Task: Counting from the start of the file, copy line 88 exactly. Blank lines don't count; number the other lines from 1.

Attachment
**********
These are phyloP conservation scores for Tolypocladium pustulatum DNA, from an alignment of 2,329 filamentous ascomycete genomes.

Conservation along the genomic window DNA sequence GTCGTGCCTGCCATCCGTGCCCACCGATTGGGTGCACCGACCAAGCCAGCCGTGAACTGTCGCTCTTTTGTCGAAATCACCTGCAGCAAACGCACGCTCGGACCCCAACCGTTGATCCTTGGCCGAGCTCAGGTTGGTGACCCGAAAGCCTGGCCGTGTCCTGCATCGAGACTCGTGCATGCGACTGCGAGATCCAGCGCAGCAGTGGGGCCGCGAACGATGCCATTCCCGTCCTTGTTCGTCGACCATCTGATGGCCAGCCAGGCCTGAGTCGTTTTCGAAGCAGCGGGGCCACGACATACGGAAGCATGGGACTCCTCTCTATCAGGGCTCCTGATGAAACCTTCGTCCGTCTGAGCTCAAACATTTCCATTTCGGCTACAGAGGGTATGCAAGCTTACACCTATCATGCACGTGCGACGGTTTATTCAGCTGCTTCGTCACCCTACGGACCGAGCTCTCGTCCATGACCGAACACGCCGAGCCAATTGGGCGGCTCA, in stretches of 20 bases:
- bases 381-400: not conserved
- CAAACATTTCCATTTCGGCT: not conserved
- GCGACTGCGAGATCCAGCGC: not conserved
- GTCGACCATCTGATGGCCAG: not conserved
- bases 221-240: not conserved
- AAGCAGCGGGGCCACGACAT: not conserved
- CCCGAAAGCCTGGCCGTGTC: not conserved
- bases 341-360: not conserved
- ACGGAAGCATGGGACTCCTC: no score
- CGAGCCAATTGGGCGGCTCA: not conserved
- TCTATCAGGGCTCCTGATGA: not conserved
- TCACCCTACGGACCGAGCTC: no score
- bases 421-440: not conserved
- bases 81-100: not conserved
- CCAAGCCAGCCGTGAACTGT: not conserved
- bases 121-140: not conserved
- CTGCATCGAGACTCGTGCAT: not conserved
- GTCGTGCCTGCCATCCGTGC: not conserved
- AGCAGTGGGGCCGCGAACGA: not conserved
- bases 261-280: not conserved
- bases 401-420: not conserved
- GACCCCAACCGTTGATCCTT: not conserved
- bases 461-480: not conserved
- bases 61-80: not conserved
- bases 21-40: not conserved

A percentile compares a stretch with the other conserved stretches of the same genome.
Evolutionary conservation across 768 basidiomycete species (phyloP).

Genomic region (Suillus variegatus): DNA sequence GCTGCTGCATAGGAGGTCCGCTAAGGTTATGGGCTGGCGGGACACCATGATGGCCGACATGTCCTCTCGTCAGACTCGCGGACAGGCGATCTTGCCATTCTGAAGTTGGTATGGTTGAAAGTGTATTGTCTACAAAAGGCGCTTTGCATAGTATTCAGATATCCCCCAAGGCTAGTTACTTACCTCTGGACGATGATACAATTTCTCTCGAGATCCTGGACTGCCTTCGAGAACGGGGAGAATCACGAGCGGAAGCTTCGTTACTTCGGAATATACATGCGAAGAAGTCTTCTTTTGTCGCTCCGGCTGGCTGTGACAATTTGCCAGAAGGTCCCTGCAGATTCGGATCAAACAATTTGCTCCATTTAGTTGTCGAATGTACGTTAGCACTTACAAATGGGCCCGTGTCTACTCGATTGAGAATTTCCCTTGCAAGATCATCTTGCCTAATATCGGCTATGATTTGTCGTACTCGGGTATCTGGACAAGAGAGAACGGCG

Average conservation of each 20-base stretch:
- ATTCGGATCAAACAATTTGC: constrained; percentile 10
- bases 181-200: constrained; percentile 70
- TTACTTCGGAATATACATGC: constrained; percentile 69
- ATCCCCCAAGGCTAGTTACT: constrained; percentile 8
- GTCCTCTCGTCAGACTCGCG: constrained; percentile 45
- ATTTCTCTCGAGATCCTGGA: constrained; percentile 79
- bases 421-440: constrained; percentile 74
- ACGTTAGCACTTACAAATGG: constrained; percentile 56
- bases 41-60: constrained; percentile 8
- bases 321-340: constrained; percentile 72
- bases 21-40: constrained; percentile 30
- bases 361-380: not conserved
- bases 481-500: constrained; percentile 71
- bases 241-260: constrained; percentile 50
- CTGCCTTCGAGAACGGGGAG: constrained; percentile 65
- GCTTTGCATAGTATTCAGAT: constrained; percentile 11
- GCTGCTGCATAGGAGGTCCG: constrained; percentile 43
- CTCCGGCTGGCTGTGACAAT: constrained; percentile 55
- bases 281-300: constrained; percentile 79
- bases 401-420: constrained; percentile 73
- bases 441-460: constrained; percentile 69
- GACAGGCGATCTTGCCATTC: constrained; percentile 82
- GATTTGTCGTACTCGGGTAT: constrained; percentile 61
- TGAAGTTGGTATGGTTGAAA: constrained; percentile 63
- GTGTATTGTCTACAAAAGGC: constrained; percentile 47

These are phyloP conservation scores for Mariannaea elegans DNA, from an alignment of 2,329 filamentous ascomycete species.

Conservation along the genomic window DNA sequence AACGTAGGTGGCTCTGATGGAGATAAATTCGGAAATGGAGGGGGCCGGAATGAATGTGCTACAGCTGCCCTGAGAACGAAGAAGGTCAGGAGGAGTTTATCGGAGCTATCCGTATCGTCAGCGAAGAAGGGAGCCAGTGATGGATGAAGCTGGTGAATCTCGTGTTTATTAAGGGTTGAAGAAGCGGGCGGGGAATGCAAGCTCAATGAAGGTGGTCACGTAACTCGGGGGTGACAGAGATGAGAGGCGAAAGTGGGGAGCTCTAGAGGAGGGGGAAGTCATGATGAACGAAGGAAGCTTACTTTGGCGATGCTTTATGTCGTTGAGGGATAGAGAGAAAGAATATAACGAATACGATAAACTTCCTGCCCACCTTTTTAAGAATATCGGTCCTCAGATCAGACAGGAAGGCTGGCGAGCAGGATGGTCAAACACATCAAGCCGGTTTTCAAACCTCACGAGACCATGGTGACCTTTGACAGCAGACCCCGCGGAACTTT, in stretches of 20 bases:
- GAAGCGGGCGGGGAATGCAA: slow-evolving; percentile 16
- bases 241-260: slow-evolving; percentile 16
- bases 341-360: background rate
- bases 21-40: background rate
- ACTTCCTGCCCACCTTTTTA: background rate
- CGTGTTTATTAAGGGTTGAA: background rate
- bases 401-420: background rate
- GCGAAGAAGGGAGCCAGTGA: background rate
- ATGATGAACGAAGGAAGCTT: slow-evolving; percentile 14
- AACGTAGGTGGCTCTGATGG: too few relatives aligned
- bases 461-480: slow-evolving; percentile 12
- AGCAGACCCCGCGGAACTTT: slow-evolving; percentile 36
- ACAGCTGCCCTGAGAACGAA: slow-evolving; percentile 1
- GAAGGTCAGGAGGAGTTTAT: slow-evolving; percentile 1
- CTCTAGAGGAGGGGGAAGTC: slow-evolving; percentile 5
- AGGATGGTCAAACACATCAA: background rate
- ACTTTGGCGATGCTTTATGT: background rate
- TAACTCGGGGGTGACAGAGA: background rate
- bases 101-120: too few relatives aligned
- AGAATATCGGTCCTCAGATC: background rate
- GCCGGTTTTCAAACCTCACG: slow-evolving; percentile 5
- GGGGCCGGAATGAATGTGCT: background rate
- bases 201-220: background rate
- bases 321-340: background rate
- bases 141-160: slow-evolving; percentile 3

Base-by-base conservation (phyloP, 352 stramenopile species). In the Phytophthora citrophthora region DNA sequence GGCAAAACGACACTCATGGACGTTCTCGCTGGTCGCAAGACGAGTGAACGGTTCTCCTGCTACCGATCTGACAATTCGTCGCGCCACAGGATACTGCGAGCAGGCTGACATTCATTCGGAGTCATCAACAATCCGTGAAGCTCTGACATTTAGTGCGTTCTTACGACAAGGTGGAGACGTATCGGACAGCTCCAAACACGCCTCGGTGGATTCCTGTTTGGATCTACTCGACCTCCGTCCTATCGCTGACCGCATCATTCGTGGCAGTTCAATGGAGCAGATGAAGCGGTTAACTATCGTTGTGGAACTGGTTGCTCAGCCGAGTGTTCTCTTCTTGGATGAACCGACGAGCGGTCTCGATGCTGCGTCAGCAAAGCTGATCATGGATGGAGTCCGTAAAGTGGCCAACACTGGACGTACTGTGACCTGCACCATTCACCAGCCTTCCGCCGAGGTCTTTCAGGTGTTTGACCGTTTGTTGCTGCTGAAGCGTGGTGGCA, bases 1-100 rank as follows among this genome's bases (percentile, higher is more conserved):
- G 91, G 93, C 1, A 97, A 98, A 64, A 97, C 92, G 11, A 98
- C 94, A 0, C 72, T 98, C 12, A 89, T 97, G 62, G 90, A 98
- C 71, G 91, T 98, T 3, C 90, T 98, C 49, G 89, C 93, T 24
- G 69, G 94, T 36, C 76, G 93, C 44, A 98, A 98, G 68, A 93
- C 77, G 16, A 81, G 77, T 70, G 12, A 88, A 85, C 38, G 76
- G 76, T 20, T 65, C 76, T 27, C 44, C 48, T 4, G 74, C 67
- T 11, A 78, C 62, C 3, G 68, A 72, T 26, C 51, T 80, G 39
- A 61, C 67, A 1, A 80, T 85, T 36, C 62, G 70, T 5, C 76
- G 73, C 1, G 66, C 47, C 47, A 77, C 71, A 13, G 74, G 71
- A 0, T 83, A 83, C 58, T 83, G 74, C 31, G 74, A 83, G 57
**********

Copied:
- G 69, G 94, T 36, C 76, G 93, C 44, A 98, A 98, G 68, A 93